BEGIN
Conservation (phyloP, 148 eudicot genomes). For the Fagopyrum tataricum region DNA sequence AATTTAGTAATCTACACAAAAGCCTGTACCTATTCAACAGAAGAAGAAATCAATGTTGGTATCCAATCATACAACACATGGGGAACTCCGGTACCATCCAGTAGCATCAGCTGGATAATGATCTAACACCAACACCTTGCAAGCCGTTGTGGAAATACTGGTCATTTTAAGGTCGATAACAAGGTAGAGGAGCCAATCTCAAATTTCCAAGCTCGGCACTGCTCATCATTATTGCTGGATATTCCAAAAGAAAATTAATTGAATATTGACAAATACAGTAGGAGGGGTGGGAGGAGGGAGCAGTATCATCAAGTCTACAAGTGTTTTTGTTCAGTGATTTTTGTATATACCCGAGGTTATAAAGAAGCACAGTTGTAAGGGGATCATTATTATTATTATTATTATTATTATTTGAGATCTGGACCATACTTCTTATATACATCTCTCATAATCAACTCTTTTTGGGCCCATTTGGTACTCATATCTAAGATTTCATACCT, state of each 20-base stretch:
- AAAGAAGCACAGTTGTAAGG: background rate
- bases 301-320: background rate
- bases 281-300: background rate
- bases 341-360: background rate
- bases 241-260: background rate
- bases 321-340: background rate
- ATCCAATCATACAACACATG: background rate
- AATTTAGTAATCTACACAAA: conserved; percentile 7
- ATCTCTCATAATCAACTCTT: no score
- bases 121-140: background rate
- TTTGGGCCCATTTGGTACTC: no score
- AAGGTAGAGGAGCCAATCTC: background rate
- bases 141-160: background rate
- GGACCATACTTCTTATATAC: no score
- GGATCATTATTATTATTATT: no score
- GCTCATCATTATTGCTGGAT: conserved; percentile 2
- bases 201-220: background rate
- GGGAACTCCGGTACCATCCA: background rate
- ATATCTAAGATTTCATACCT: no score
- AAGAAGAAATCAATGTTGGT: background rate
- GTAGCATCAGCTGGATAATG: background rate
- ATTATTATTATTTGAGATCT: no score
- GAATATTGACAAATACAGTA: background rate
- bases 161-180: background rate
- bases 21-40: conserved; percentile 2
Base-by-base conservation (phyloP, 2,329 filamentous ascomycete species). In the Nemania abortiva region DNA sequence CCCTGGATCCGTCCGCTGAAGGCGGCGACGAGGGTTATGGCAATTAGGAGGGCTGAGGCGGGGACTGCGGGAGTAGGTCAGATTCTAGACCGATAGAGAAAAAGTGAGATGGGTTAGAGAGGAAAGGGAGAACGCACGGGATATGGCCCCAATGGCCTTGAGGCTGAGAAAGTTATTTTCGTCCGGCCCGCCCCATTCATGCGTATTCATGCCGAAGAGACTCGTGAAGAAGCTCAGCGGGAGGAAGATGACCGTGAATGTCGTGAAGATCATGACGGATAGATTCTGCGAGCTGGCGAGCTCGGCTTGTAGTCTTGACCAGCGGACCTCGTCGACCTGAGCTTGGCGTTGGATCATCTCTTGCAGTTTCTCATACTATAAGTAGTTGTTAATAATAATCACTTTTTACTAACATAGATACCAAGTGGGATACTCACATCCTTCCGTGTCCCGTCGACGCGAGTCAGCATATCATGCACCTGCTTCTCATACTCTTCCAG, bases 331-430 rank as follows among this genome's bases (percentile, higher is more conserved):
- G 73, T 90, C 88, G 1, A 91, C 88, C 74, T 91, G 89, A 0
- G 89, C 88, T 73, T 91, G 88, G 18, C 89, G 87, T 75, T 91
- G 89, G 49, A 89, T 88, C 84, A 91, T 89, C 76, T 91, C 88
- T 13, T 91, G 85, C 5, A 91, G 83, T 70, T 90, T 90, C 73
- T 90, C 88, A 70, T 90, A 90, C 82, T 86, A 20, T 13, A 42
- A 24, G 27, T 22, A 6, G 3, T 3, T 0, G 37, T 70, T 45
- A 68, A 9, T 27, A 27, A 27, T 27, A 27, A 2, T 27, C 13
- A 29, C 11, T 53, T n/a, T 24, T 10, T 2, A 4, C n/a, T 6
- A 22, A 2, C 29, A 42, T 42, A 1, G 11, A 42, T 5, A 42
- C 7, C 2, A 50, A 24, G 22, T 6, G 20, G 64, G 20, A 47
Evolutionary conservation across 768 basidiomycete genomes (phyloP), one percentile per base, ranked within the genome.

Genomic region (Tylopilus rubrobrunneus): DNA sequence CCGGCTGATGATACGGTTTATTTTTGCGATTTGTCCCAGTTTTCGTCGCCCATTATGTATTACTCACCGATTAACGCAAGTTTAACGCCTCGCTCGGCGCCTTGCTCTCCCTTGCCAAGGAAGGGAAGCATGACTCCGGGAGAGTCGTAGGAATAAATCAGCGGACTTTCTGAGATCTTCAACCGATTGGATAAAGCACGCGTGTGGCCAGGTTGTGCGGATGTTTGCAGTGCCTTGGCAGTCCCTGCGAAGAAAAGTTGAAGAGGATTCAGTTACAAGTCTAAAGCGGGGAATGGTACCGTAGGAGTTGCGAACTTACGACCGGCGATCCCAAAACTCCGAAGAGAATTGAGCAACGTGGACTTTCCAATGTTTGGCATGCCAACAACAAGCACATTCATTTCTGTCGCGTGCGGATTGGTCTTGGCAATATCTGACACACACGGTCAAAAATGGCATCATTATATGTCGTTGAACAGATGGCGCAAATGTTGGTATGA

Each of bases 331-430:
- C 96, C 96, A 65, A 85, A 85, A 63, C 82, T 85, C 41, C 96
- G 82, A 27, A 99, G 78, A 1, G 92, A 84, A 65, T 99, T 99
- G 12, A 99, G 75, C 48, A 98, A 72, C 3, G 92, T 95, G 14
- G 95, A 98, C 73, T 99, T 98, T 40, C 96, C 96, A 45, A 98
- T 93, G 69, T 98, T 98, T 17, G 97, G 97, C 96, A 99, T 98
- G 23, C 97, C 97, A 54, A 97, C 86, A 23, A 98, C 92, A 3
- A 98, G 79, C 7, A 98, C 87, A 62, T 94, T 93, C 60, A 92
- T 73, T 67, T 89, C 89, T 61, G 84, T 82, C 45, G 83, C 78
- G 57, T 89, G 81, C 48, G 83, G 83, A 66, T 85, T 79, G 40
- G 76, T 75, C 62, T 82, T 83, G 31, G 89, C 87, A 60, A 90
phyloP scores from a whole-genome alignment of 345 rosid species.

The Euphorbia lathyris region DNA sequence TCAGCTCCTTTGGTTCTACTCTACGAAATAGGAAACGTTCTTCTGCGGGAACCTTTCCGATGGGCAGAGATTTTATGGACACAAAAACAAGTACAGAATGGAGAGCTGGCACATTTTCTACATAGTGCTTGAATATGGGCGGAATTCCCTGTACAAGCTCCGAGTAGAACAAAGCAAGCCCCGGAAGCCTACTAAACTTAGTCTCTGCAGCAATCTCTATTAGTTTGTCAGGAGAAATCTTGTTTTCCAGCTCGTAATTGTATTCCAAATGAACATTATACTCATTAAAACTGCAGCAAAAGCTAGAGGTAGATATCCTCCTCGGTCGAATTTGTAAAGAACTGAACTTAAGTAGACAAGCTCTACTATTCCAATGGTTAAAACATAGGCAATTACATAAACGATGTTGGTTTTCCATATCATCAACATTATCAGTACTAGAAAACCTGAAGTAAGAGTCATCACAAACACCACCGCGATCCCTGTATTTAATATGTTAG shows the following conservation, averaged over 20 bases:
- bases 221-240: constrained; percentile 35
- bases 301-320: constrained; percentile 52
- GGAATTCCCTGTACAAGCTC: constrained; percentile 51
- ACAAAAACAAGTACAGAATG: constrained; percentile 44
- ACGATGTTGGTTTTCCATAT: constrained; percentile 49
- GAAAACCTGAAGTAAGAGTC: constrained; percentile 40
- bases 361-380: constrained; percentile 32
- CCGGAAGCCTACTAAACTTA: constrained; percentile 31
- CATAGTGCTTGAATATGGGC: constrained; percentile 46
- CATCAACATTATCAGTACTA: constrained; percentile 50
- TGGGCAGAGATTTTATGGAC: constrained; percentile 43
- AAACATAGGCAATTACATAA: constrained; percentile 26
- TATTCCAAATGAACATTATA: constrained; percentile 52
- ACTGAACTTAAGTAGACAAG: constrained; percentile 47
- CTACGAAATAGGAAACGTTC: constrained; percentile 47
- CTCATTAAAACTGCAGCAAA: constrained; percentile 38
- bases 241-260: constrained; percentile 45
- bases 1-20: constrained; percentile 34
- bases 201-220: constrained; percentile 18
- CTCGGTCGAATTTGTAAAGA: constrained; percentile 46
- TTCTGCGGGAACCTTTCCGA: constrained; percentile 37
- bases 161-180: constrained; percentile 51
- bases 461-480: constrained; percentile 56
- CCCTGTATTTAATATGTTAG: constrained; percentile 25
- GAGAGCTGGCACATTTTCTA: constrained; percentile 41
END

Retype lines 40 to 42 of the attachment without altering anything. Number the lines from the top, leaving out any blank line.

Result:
Each of bases 331-430:
- C 96, C 96, A 65, A 85, A 85, A 63, C 82, T 85, C 41, C 96
- G 82, A 27, A 99, G 78, A 1, G 92, A 84, A 65, T 99, T 99